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Sequential bidding for merging in algorithmic traffic

  • Talluri, K
  • Markakis, M
  • Tikhonenko, D
Publication Date
Jul 22, 2022
UPCommons. Portal del coneixement obert de la UPC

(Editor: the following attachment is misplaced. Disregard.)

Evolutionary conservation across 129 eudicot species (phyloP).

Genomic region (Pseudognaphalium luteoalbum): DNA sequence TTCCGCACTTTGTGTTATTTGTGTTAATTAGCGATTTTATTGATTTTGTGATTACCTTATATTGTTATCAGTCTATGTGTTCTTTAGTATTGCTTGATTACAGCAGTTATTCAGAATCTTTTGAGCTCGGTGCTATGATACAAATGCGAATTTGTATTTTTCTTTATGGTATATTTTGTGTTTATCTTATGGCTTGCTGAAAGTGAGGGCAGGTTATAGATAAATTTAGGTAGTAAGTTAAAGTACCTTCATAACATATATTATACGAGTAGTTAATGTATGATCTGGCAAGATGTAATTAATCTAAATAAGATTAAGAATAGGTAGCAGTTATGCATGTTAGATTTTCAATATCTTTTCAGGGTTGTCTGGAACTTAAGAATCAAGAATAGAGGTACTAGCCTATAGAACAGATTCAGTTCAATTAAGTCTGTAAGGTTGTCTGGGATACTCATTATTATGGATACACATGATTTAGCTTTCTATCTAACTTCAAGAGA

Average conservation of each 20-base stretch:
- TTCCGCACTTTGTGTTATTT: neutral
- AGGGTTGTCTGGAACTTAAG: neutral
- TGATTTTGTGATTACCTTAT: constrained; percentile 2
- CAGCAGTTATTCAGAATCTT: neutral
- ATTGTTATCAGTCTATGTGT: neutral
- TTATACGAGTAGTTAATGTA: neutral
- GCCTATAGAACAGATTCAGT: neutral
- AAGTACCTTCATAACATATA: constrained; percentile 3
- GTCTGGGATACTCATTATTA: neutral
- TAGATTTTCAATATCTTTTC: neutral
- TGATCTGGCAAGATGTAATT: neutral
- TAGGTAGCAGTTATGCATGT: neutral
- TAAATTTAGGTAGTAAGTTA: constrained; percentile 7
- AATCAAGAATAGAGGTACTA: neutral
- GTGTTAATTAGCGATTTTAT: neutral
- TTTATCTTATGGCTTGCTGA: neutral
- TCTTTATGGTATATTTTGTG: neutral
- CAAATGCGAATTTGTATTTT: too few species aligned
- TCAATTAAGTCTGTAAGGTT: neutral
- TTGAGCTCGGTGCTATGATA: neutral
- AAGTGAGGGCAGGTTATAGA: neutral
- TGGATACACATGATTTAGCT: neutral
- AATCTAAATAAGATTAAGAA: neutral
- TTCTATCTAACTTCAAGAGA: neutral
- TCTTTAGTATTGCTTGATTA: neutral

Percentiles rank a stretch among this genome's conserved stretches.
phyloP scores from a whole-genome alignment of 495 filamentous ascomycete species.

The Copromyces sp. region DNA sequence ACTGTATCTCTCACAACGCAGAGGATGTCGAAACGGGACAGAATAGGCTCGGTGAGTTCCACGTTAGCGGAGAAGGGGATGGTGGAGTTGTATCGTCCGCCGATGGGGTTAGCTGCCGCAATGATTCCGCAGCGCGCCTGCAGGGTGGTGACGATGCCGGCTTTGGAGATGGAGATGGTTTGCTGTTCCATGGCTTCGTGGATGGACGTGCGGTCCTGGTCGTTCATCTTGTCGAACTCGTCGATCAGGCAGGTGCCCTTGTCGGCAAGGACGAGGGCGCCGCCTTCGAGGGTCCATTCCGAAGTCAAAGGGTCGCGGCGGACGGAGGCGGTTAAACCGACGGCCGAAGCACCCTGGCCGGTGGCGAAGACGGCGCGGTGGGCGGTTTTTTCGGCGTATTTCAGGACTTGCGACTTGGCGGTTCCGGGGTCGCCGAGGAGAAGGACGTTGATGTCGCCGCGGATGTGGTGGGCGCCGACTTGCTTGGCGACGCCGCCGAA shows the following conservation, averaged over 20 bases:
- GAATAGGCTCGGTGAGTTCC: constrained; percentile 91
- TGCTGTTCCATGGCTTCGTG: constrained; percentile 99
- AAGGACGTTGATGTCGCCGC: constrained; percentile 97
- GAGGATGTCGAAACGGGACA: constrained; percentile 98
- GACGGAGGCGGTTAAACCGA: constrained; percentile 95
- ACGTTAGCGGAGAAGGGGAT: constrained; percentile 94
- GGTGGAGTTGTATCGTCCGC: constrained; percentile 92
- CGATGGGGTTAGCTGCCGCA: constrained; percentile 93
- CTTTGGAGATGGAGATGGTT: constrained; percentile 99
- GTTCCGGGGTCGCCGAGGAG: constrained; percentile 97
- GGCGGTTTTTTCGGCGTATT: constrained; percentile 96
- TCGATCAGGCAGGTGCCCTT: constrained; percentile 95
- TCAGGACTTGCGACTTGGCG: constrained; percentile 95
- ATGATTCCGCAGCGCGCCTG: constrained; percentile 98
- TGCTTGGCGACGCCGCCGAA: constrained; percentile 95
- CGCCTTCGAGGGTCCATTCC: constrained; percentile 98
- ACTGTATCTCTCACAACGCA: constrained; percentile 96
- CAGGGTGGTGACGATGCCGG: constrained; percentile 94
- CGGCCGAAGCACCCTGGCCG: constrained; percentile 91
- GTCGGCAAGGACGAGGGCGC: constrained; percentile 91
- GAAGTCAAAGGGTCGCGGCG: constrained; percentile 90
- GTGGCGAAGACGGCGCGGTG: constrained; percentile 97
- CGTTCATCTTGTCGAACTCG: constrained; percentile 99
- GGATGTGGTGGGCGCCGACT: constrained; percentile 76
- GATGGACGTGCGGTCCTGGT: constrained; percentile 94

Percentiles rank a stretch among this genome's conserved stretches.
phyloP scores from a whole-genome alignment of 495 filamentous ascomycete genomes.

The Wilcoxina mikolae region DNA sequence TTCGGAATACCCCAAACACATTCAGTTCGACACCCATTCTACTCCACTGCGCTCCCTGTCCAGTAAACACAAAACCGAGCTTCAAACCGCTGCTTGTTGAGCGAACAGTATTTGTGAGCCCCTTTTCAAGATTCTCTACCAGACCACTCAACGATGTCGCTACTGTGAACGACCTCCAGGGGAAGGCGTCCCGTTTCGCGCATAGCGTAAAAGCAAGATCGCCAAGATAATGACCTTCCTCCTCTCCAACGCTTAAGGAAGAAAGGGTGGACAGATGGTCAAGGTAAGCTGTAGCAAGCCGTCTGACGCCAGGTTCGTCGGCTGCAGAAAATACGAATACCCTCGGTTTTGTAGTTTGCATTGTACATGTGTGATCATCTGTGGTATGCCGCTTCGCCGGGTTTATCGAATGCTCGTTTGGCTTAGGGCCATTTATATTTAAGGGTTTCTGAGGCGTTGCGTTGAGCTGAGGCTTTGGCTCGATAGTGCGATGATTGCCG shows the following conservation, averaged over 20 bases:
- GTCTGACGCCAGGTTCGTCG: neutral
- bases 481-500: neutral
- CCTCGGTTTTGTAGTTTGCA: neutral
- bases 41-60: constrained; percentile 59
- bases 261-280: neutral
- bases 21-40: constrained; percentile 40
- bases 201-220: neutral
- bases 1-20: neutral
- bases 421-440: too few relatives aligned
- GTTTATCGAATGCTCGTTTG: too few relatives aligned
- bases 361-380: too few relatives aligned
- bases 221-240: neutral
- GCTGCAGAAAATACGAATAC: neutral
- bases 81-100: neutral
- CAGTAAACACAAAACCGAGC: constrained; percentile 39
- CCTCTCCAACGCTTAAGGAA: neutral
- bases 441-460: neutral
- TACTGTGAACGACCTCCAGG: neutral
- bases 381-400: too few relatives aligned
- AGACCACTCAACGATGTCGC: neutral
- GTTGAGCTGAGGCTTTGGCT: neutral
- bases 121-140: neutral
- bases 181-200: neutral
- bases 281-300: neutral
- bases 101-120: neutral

Problem Definition: We consider the problem of resolving ad-hoc unpredictable congestion in environments where customers have private time valuations. We investigate the design of fair, efficient, budget-balanced and implementable bidding mechanisms for observable queues. Our primary motivation comes from merging in algorithmic traffic, i.e., a driver wishing to merge in a relatively dense platoon of vehicles in a coordinated and efficient way, using inter-vehicle communication and micro-payments, akin to an arriving customer trading for position in a single-server observable queue. Methodology/Results: We analyze the performance of a mechanism where the queue-joiner makes sequential, take-it-or-leave-it bids from tail to head of a platoon (T2H), with the condition that the vehicle can advance to the next position only if it wins the bid. This mechanism is designed so it is implementable, balances the budget, and imposes no negative externalities. We compare this with head-to-tail bidding (H2T), which favors the merging driver but potentially causes uncompensated externalities. Assuming i.i.d. time valuations, we obtain the optimal bids, value functions, and expected social welfare in closed form in both mechanisms. Moreover, if the time valuation of the merging driver is not high, we show that the expected social welfare of T2H is close to a partial-information social optimum, and that the expected social welfare of H2T is lower than that of T2H as long as the platoon is not too short. Managerial Implications: Our findings suggest that mechanisms based on sequential, take-it-orleave-it bids from tail to head of an observable queue have good social welfare performance, even if the corresponding bids are not chosen optimally, as long as the time valuation of the arriving customer is not high. Nevertheless, the tension between individual incentives and social welfare seems hard to resolve, highlighting the role of platforms to enforce the cooperation of involved parties.

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